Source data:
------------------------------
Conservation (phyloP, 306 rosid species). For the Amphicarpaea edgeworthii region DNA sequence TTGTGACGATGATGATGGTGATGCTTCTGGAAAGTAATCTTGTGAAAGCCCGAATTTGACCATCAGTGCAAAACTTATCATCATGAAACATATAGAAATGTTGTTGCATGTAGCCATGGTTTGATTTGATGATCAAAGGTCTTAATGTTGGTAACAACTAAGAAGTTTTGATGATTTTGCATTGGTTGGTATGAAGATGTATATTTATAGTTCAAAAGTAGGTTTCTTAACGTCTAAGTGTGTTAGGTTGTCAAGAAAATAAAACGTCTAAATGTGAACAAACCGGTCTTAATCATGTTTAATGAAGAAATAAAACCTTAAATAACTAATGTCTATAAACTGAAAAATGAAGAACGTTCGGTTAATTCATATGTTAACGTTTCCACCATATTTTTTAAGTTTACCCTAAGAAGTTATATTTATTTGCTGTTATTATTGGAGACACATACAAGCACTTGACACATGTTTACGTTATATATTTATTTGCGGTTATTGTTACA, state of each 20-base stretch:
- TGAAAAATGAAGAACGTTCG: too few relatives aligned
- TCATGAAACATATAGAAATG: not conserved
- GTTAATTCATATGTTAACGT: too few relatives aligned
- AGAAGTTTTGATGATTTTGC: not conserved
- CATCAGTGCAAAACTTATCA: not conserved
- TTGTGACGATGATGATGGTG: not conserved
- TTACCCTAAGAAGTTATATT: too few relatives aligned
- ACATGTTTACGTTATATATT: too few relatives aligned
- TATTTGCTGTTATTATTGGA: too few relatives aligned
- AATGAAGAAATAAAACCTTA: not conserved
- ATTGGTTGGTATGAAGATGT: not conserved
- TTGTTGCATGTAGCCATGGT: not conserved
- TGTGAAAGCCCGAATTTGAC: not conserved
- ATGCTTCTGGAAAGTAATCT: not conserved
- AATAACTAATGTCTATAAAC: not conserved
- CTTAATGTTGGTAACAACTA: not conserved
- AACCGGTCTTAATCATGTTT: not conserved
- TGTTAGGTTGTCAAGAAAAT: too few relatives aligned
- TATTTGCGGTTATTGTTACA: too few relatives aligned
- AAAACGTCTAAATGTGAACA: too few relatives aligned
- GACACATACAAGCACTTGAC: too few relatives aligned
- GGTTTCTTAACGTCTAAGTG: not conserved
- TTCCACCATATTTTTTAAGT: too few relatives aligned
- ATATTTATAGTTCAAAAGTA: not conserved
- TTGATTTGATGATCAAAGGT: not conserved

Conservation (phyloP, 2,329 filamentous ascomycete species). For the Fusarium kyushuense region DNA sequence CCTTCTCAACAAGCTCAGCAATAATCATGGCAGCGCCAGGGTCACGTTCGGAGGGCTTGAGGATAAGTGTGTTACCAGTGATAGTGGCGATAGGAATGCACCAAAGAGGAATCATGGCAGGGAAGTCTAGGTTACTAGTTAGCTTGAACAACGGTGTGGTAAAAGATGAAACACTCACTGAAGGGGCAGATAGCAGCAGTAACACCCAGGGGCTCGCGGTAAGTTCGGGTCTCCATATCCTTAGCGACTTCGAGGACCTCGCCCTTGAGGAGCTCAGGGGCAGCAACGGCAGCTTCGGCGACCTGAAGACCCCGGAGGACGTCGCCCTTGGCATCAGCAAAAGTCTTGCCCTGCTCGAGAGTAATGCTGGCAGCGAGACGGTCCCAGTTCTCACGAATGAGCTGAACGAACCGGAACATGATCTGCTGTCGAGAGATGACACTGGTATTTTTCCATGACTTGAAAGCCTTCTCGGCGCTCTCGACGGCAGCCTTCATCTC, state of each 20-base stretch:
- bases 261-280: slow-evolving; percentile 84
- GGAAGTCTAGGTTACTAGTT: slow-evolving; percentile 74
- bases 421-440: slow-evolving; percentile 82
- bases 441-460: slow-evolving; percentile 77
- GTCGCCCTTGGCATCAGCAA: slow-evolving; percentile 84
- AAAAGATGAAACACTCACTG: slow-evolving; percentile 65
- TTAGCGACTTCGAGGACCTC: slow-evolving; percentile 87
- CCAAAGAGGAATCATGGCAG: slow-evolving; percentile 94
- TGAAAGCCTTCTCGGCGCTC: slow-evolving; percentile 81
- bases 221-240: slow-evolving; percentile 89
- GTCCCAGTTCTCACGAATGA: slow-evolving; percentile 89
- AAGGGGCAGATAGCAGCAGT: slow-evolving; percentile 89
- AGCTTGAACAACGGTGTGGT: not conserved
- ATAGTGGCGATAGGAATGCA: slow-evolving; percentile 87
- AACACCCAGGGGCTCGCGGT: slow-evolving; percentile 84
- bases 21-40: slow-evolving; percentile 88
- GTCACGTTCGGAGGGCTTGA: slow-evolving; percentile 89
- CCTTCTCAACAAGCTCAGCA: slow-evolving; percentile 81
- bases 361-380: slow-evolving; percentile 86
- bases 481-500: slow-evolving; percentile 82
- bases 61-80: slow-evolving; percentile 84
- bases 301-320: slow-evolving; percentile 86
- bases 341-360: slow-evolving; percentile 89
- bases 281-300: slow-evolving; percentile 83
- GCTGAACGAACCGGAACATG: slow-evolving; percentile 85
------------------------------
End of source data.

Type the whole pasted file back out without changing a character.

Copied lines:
Conservation (phyloP, 306 rosid species). For the Amphicarpaea edgeworthii region DNA sequence TTGTGACGATGATGATGGTGATGCTTCTGGAAAGTAATCTTGTGAAAGCCCGAATTTGACCATCAGTGCAAAACTTATCATCATGAAACATATAGAAATGTTGTTGCATGTAGCCATGGTTTGATTTGATGATCAAAGGTCTTAATGTTGGTAACAACTAAGAAGTTTTGATGATTTTGCATTGGTTGGTATGAAGATGTATATTTATAGTTCAAAAGTAGGTTTCTTAACGTCTAAGTGTGTTAGGTTGTCAAGAAAATAAAACGTCTAAATGTGAACAAACCGGTCTTAATCATGTTTAATGAAGAAATAAAACCTTAAATAACTAATGTCTATAAACTGAAAAATGAAGAACGTTCGGTTAATTCATATGTTAACGTTTCCACCATATTTTTTAAGTTTACCCTAAGAAGTTATATTTATTTGCTGTTATTATTGGAGACACATACAAGCACTTGACACATGTTTACGTTATATATTTATTTGCGGTTATTGTTACA, state of each 20-base stretch:
- TGAAAAATGAAGAACGTTCG: too few relatives aligned
- TCATGAAACATATAGAAATG: not conserved
- GTTAATTCATATGTTAACGT: too few relatives aligned
- AGAAGTTTTGATGATTTTGC: not conserved
- CATCAGTGCAAAACTTATCA: not conserved
- TTGTGACGATGATGATGGTG: not conserved
- TTACCCTAAGAAGTTATATT: too few relatives aligned
- ACATGTTTACGTTATATATT: too few relatives aligned
- TATTTGCTGTTATTATTGGA: too few relatives aligned
- AATGAAGAAATAAAACCTTA: not conserved
- ATTGGTTGGTATGAAGATGT: not conserved
- TTGTTGCATGTAGCCATGGT: not conserved
- TGTGAAAGCCCGAATTTGAC: not conserved
- ATGCTTCTGGAAAGTAATCT: not conserved
- AATAACTAATGTCTATAAAC: not conserved
- CTTAATGTTGGTAACAACTA: not conserved
- AACCGGTCTTAATCATGTTT: not conserved
- TGTTAGGTTGTCAAGAAAAT: too few relatives aligned
- TATTTGCGGTTATTGTTACA: too few relatives aligned
- AAAACGTCTAAATGTGAACA: too few relatives aligned
- GACACATACAAGCACTTGAC: too few relatives aligned
- GGTTTCTTAACGTCTAAGTG: not conserved
- TTCCACCATATTTTTTAAGT: too few relatives aligned
- ATATTTATAGTTCAAAAGTA: not conserved
- TTGATTTGATGATCAAAGGT: not conserved

Conservation (phyloP, 2,329 filamentous ascomycete species). For the Fusarium kyushuense region DNA sequence CCTTCTCAACAAGCTCAGCAATAATCATGGCAGCGCCAGGGTCACGTTCGGAGGGCTTGAGGATAAGTGTGTTACCAGTGATAGTGGCGATAGGAATGCACCAAAGAGGAATCATGGCAGGGAAGTCTAGGTTACTAGTTAGCTTGAACAACGGTGTGGTAAAAGATGAAACACTCACTGAAGGGGCAGATAGCAGCAGTAACACCCAGGGGCTCGCGGTAAGTTCGGGTCTCCATATCCTTAGCGACTTCGAGGACCTCGCCCTTGAGGAGCTCAGGGGCAGCAACGGCAGCTTCGGCGACCTGAAGACCCCGGAGGACGTCGCCCTTGGCATCAGCAAAAGTCTTGCCCTGCTCGAGAGTAATGCTGGCAGCGAGACGGTCCCAGTTCTCACGAATGAGCTGAACGAACCGGAACATGATCTGCTGTCGAGAGATGACACTGGTATTTTTCCATGACTTGAAAGCCTTCTCGGCGCTCTCGACGGCAGCCTTCATCTC, state of each 20-base stretch:
- bases 261-280: slow-evolving; percentile 84
- GGAAGTCTAGGTTACTAGTT: slow-evolving; percentile 74
- bases 421-440: slow-evolving; percentile 82
- bases 441-460: slow-evolving; percentile 77
- GTCGCCCTTGGCATCAGCAA: slow-evolving; percentile 84
- AAAAGATGAAACACTCACTG: slow-evolving; percentile 65
- TTAGCGACTTCGAGGACCTC: slow-evolving; percentile 87
- CCAAAGAGGAATCATGGCAG: slow-evolving; percentile 94
- TGAAAGCCTTCTCGGCGCTC: slow-evolving; percentile 81
- bases 221-240: slow-evolving; percentile 89
- GTCCCAGTTCTCACGAATGA: slow-evolving; percentile 89
- AAGGGGCAGATAGCAGCAGT: slow-evolving; percentile 89
- AGCTTGAACAACGGTGTGGT: not conserved
- ATAGTGGCGATAGGAATGCA: slow-evolving; percentile 87
- AACACCCAGGGGCTCGCGGT: slow-evolving; percentile 84
- bases 21-40: slow-evolving; percentile 88
- GTCACGTTCGGAGGGCTTGA: slow-evolving; percentile 89
- CCTTCTCAACAAGCTCAGCA: slow-evolving; percentile 81
- bases 361-380: slow-evolving; percentile 86
- bases 481-500: slow-evolving; percentile 82
- bases 61-80: slow-evolving; percentile 84
- bases 301-320: slow-evolving; percentile 86
- bases 341-360: slow-evolving; percentile 89
- bases 281-300: slow-evolving; percentile 83
- GCTGAACGAACCGGAACATG: slow-evolving; percentile 85